Netflix is kicking glass and taking names with its newest reality-competition series, Blown Away.
The series pits ten master glassmakers against each other to see who is—wait for it—Best in Blow. Each of the season’s ten episodes depicts the artists responding to prompts ranging from their memories, to food, to, in the finale, creating a multi-piece installation from scratch in just eight short hours.
The winner of each challenge earns praise while the loser is sent home. The grand champion walks away with a $60,000 prize package that includes a fellowship at the renowned Corning Museum of Glass.
“Glass is different from any other medium,” says Eric Meek, senior manager of hot glass programs at the Corning. “Maintaining a glass studio is incredibly expensive. A residency at the Corning means that the winner can concentrate on making art. We’ll provide a studio space as well as assistants, tools, and all those concerns. It allows for a creative freedom that ensures their artmaking can thrive.”
In addition to the fellowship, the Corning had a big presence in the finale. Meek served as the guest judge while his core team of professional glassmakers, each with decades of experience in the craft, provided assistance to the finalists.
Meek says, “Part of my job at the museum is to help my team have great opportunities. I just felt as happy as I ever could while watching everyone participate. They were all really nervous to be on TV and everything, but the process requires a great deal of focus. Both teams were honed on the goal of helping the finalists realize their visions.”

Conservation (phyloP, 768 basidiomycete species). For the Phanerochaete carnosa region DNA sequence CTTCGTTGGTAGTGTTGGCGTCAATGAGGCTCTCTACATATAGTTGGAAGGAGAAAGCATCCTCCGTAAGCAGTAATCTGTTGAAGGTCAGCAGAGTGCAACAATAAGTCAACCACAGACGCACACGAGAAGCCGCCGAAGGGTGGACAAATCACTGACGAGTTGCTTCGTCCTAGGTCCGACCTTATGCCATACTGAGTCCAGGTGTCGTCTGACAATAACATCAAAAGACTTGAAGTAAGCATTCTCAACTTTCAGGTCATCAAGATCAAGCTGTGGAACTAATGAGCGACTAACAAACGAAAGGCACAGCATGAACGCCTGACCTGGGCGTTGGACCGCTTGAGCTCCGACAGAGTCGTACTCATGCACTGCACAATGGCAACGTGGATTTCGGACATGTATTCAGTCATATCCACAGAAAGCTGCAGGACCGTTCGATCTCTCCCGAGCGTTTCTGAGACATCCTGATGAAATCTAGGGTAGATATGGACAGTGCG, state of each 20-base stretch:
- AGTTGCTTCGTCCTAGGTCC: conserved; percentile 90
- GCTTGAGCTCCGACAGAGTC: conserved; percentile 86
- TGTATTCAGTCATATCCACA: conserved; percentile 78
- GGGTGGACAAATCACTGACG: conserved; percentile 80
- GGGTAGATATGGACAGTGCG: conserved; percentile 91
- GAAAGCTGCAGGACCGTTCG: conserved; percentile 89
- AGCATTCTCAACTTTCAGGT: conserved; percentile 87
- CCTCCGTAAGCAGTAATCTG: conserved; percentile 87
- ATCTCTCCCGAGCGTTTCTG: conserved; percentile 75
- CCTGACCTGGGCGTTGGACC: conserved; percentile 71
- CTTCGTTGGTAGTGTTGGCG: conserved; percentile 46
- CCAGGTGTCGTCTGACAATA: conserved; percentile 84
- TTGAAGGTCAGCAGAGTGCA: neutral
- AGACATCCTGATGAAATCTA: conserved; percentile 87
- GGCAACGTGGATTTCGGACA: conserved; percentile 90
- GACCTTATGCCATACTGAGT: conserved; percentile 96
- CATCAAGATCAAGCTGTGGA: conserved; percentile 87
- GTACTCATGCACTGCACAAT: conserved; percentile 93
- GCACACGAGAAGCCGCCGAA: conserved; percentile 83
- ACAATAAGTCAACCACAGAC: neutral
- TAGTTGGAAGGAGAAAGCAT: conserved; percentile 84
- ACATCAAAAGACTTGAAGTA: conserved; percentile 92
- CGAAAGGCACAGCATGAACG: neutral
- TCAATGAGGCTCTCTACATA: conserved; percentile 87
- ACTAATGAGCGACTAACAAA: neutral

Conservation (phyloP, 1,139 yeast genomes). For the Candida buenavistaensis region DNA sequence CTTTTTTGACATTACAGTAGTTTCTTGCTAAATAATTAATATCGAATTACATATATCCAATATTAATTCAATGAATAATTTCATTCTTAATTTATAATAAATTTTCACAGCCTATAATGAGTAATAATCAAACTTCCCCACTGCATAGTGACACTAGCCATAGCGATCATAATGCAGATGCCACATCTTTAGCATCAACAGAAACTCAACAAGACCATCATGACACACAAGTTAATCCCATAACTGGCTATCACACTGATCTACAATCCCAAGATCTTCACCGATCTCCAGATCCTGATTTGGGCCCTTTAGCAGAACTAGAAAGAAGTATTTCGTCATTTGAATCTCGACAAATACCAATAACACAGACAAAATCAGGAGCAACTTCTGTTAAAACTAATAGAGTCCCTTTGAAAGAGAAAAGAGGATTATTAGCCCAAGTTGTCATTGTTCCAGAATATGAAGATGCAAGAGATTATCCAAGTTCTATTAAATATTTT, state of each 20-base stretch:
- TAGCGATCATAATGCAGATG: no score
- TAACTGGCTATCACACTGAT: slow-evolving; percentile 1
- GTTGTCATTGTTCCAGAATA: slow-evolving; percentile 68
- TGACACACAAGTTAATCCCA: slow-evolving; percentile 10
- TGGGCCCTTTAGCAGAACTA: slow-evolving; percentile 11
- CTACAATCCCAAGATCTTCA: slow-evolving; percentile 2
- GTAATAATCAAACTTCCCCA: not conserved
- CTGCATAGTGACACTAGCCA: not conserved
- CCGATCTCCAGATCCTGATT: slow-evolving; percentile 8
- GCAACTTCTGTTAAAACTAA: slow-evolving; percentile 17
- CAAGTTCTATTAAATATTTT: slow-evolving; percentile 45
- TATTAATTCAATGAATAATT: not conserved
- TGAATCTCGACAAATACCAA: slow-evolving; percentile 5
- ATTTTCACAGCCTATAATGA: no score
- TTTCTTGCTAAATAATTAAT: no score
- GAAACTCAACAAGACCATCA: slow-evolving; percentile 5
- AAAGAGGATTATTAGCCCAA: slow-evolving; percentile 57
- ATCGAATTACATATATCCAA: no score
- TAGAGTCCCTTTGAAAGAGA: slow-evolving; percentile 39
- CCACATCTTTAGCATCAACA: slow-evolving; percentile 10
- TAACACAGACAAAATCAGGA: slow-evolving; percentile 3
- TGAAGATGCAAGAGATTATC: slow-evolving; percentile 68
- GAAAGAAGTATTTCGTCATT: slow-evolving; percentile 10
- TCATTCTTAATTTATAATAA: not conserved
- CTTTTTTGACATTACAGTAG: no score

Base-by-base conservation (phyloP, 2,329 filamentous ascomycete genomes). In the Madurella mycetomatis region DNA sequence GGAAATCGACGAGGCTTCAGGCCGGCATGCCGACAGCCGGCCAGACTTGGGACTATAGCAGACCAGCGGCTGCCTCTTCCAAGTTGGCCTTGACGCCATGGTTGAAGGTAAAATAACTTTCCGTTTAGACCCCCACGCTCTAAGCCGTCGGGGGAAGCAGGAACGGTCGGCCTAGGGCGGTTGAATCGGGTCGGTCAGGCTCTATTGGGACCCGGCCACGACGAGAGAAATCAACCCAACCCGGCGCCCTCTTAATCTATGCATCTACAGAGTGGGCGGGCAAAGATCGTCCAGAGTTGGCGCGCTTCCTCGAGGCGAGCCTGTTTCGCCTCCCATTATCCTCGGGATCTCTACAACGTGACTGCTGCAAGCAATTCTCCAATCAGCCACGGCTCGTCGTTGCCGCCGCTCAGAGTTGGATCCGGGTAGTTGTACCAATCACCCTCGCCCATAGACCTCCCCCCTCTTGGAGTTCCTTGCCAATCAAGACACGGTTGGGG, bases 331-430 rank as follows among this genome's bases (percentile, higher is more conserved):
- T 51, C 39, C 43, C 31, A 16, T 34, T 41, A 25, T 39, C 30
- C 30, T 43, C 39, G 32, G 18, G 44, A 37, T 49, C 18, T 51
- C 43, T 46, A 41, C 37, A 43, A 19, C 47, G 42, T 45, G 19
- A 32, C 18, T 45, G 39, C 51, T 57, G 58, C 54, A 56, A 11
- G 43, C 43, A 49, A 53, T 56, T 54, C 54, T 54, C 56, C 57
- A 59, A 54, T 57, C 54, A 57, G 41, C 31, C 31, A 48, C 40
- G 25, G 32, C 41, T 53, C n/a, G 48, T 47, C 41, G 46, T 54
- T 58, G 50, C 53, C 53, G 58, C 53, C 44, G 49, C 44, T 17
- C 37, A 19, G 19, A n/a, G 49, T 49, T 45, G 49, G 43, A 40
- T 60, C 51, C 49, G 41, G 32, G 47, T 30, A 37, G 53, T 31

The show’s producers at marblemedia approached the Corning early on in the process to see if the museum might be willing to assist during production. Those initial conversations revolved around the museum providing tools and other materials for the contestants. The benefits of pairing the museum’s mission with binge-worthy television quickly became apparent.
“We saw how it could really shed a light on the process of glassmaking, demystifying something that many people don’t get exposed to,” says Meek. “And that’s our goal too, to help people understand glass better. This show does that and that’s why we’re behind it.”
Seeking help from the Corning was a must-have to make sure that Blown Away had industry bonafides. The Corning is the world’s most prestigious institution dedicated to collecting glass works and educating the public about glassmaking. Its collection spans more than 3,500 years, while the outreach programs that Meek oversees brings glassmaking demonstrations to people around the globe.
Meek says, “Marblemedia told us that when they went to Netflix and sold the show, the fact that the Corning Museum of Glass was a partner really helped to seal the deal. It was an endorsement from experts in the field who carried the weight and reputation of a 70-year-old institution.”
Filming took place in Toronto (four-and-a-half hours away from the Corning’s home in New York state) at a facility that the show bills as “the largest hot shop in North America.” The program aired on the Canadian TV station known as Makeful before its Netflix debut. Blown Away was, according to Meek, the most successful show ever to grace Makeful’s lineup.
Netflix committed to a single season. A second may happen if enough people watch and talk about Blown Away over the next couple of months.
Blown Away stands out among other summer debuts for its blend of humor and humanity, its deft commitment to craft and its willingness to acknowledge the awkward dance between creativity and competition. Hopefully its first champion will not be its last and we’ll once more see its glory holes glow with 2100-degrees of fire and molten glass.